Turgid Is As Candace Does

Ray Turner said...

Unfortunately Rose, that IS the courts's theory of the crime. It deserves to be ridiculed and it's hard not to be biased. The court's motivation is available to everyone now, which is linked in Candace's article if you didn't notice. I see nothing wrong with pointing just how absurd their scenario is.

Rose said...

Ray,
Thanks for pointing that out. It is the entire thing, in Italian. Trying to find a program that will rough translate the whole thing rather than 1 page at a time. Good catch. I thought it was a link to her 1st article on the report.

LOL. Can Candace at least make some minor effort to appear objective? Rhetorical, I know, possibly being a bit fervid in my criticism. id going off on a tangent it seems.

Rose said...

Babel Fish looks like it is trying to do it, may take awhile, will let you know. If someone has a pdf transator program perhaps? Or other suggestions?

Ray Turner said...

Rose,
Thank you for responding. I think we disagree with a lot on this case, but I do enjoy your posts and analysis here and appreciate your biting wit most of the time :). I particularly like this blog's comment section because it has so far been devoid of name calling.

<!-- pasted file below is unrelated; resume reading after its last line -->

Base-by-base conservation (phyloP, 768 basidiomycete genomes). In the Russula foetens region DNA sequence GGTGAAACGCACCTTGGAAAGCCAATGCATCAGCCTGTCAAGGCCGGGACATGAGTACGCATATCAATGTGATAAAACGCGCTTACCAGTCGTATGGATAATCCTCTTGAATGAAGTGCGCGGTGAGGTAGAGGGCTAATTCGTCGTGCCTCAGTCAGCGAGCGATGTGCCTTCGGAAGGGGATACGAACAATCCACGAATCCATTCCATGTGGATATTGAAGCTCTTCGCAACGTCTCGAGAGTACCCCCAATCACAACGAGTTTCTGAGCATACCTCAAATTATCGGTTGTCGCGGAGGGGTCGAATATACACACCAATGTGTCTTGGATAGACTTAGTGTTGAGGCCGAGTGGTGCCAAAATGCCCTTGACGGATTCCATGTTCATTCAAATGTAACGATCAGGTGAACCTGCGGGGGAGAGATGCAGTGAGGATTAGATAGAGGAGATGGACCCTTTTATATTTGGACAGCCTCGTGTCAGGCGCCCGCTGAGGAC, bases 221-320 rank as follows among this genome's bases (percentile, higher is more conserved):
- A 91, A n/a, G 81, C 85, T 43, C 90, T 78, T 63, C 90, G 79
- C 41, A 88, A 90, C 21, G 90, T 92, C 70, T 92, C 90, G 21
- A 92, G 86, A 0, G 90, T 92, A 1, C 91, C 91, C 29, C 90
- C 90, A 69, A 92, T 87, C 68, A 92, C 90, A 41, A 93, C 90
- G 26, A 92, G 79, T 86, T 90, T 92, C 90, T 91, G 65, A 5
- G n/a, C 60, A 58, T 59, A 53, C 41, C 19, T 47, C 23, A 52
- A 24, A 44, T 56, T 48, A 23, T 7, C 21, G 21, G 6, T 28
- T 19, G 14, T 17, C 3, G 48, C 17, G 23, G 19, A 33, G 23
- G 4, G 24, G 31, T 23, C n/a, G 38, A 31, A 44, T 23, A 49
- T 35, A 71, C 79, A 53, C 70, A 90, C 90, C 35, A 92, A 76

Believe me, there have been several times I wanted to say some very awful things (I am only human) about people from PMF and True Justice, or Barbie Nadeau and Andrea Vogt, but it just feels kind of dirty. Instead, I offered $10,000 to anyone who could find me a post at the TJMK blog that was critical about ANY aspect of the prosecution's case. I am still waiting for someone to try and take this money.

Hey, can we not agree I have the most biased blog though? Just look at the title. : ) At least some people have the honesty to admit their bias.

I just take issue with people who think a writer can't promote their book or editorialize on their own blog. I don't mind if Barbie Nadeau does it. I don't see the big deal. We have straight reporters and those who editorialize.

And let's be honest, at this point, you can name pretty much every writer and say what they really think about the case--except Nick Pisa. I can never tell what he thinks. Lol.--Ray

P.S. Rose, the .pdf won't work in Babel Fish because it won't recognize the words since I believe it's a photocopy. Feel free to email if you want a translatable copy.

Anonymous said...

Hi Rose,

Didn't you call the "Motivations" report "bizarre." A comment with which I entirely agreed?

I don't believe Ms. Dempsey has added or detracted from our basic understanding of the report, has she?

You were correct. The "Motivations" report is bizarre.